Friday, May 1, 2020

Aikido Cathode Follower Preamplifier

After all that work removing hum from the Aikido ACF-2 board (see the previous post), it would be a shame not to make a complete preamplifier with it, and this is what I did.

The enclosure is from Modushop with front and rear panels custom made and engraved by Front Panel Express.

The rear panel has three pairs of gold plated RCA input connectors and two pairs of outputs (connected in parallel), plus an AC power inlet.
Inside, besides the ACF-2 board, are a toroidal power transformer, an output muting board from Pete Millett, a volume control, and and input switch. The input switch is mounted in the rear and is connected by a shaft extender to the front panel knob. All connections are made by teflon insulated, sliver plated copper wire.
The front panel has a sub-panel holding the volume control potentiometer (ALPS RK27) and the bearing for the extended switch shaft. The sub-panel allows hiding the bottoms of the knobs inside the front panel for a more professional look.
The tubes are E88CC.




Sunday, April 26, 2020

Removing hum from Aikido Cathode Follower

A while ago, I purchased from Glass-Ware.com an Aikido Cathode Follower 2 (ACF-2) All-in-One 9-Pin PCB, designed by John Broskie, the editor of Tube Cad Journal (tubecad.com).

The PCB holds a pair of cathode followers, each loaded by a triode current source, and a respective power supply. In my build, a JJ E88CC with 220ohm cathode resistors shows 0.003% THD @1kHz 1Vrms with pure 2nd harmonic distortion.

As I tested my ACF, I noticed audible buzz at its outputs @0.15% THD+N - that's 1.5mVrms(!), well above the THD, and it was not a grounding problem.

A careful look at the schematic (below), confirmed by some Spice simulation, revealed that the "Aikido" in the ACF-2 relies on the exact match of the voltages across the capacitors C18 and C19, including the hum component. These capacitors are in series for the rectifier (e.g. hum) current and, together with R4/R7, are in parallel for the signal current. In the ideal Aikido world, the hum voltage across C18 would cancel that across C19, providing hum-free signal output.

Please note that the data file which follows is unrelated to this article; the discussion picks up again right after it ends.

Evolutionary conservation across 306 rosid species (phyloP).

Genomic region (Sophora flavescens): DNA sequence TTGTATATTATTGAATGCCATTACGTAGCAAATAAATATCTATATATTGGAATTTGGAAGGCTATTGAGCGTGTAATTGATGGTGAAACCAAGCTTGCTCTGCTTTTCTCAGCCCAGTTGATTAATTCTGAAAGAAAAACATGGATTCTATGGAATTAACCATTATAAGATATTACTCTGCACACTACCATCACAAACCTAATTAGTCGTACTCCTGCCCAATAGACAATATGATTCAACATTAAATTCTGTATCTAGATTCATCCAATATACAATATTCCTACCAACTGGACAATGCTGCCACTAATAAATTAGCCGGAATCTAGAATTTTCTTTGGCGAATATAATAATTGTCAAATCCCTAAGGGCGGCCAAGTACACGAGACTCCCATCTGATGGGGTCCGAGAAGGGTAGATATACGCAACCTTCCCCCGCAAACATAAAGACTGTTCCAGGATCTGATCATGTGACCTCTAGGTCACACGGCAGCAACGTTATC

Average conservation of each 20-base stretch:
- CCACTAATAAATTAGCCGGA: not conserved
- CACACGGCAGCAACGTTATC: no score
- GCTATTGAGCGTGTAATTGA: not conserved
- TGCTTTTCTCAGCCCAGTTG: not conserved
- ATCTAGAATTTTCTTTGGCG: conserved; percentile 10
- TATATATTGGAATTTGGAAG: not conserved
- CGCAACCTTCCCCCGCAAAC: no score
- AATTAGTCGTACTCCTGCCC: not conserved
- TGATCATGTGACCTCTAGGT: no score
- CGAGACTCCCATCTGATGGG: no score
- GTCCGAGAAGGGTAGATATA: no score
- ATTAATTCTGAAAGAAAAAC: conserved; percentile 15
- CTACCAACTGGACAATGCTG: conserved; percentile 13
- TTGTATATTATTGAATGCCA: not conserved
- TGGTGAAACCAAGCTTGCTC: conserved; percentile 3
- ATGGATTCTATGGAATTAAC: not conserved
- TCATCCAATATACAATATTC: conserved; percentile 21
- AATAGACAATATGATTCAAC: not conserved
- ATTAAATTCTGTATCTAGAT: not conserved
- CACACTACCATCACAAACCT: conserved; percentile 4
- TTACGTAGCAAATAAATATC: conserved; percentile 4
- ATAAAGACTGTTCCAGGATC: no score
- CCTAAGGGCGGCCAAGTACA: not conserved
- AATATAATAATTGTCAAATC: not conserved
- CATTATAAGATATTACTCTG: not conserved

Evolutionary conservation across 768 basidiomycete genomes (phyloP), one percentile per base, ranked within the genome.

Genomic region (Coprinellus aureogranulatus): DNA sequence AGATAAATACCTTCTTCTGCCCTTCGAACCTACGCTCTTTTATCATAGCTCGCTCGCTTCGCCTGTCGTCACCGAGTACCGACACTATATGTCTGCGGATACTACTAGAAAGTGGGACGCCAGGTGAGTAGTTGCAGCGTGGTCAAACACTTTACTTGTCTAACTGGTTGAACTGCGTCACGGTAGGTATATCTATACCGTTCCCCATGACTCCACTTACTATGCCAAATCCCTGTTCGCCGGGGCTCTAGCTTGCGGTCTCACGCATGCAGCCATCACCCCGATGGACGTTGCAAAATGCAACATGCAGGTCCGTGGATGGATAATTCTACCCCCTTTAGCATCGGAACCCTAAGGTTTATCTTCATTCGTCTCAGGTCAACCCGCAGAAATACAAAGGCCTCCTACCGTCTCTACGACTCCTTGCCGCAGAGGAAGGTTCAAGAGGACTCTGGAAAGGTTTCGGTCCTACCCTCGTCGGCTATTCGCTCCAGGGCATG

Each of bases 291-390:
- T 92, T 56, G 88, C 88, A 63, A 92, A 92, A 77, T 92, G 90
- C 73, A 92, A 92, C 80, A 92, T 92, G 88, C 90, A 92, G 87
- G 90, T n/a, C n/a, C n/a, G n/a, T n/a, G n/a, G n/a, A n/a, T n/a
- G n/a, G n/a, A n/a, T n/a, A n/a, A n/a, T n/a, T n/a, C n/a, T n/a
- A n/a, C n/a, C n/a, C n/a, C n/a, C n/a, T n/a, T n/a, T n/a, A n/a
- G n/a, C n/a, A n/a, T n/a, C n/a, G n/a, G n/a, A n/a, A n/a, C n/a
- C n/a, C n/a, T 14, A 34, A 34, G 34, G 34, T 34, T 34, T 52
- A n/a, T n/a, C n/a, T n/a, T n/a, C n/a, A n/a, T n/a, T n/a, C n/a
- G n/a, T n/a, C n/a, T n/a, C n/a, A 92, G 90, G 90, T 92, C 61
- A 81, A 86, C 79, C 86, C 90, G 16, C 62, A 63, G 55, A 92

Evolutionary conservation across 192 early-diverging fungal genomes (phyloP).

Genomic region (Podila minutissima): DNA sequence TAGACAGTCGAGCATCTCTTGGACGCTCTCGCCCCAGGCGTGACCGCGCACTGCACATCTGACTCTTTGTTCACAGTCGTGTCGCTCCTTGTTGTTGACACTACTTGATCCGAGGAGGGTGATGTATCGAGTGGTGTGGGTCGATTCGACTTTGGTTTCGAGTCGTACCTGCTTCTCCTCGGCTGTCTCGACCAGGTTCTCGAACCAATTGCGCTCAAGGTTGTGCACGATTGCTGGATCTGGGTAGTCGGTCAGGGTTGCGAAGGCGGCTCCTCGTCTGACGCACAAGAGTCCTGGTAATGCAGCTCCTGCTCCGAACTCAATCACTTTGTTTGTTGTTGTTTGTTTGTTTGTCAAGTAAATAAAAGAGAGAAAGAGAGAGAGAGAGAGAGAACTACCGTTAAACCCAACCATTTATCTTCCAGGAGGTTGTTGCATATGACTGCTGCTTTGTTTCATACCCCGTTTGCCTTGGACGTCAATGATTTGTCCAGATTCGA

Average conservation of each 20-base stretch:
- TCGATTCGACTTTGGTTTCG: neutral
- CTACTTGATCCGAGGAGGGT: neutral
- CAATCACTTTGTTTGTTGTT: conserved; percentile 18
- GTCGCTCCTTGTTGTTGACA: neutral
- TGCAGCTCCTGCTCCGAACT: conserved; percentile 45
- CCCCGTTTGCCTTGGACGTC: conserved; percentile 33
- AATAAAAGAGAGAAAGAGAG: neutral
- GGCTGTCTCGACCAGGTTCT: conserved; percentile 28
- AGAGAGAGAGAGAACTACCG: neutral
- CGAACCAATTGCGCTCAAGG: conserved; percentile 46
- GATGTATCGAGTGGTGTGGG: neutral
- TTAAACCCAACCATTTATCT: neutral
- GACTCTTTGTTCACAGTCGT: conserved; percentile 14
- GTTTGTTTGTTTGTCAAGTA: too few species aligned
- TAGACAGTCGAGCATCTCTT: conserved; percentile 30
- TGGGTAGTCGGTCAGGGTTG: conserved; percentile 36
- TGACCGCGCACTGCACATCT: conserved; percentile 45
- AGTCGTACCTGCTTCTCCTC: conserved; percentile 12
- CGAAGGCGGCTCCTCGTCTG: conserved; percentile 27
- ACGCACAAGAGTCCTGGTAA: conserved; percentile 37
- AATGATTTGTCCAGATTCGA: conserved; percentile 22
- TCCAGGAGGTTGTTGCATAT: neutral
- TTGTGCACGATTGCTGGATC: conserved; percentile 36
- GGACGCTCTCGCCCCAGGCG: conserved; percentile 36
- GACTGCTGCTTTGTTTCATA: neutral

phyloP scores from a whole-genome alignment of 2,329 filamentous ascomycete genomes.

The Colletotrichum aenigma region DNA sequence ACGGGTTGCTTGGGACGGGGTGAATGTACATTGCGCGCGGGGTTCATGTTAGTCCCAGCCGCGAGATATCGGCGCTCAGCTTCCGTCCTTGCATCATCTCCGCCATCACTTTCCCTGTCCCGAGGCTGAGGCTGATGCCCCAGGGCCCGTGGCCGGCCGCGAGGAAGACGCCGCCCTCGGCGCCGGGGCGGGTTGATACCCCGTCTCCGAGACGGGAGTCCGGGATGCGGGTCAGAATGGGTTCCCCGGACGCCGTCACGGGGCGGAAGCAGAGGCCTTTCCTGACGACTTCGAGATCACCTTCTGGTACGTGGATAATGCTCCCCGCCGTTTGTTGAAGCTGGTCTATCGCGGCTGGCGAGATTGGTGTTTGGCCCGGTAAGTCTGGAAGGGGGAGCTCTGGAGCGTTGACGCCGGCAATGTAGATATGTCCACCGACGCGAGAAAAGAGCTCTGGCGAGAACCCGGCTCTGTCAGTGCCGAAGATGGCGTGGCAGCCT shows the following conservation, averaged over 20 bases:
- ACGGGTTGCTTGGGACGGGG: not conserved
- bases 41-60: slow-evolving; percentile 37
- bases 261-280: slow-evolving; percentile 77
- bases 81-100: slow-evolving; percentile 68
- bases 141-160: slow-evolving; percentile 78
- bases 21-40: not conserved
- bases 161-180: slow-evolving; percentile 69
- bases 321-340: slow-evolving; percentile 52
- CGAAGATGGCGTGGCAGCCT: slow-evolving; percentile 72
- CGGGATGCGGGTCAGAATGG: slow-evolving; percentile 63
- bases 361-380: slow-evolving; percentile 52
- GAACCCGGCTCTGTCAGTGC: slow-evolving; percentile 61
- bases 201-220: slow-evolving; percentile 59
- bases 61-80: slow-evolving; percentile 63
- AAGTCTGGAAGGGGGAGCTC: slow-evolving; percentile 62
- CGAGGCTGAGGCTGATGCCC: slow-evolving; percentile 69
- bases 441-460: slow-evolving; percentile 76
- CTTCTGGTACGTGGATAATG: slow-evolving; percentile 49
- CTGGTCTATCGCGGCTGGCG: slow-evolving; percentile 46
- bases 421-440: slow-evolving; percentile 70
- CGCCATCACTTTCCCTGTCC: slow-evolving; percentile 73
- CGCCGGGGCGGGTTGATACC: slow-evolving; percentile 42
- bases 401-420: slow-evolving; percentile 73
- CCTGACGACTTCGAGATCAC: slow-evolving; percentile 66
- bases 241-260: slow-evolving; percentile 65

In reality, ACF-2 provides no rejection of the hum caused by the mismatch of the AC components of B+ vs. B-. A mismatch is easily created by e.g. C18 and C19 having slightly different capacitance. Mismatched electrolytic capacitors are common - they usually have 20% tolerance, and the capacitance changes with time and temperature, so an ideal match never happens.

My SPICE model shows that a 1% mismatch between C18 and C19 would produce about 3.5mV of imbalance in the 120Hz components between the positive and negative rails. In ACF-2, 50% of that imbalance goes to the output - that’s 1.75mV of hum not cancelled by Aikido - and can be easily audible. Larger mismatch would produce more hum. 

One solution (see the schematic below) would be to split C4 into two capacitors, one connected between B+ and the ground, the other between B- and ground - see the attached schematic. That wouldn't eliminate any mismatch but would make it less relevant, as there would be a lower impedance path for the signal current to ground from the anode of U1a (U2a) and the bottom end of R5. The PCB is not designed for this, unfortunately, but one can place two radial capacitors in the space allocated for C4, connecting them to C4 pads and to the ground pad nearby. I ended up installing 2x 470uF 200V caps in each channel and leaving in place C5. This reduced the hum from 0.15% to ~0.001%.


Another solution was suggested by John Broskie himself, and that is to replace R12 to R15 with jumper wires and then place a 100 to 1k ohms resistor in series with the secondary center-tap and the PCB's ground pad. Better still would be to use a choke in place of the series resistor. This would create an RC (LC with the choke) filter with that series resistor/choke and C18/C19. The two solutions are not mutually exclusive and can be used together for even better results.

Note: the attached schematic was designed by John Broskie and published in his Tube CAD Journal. John is the author; I just built his design. I reproduced the original schematic to illustrate the post above.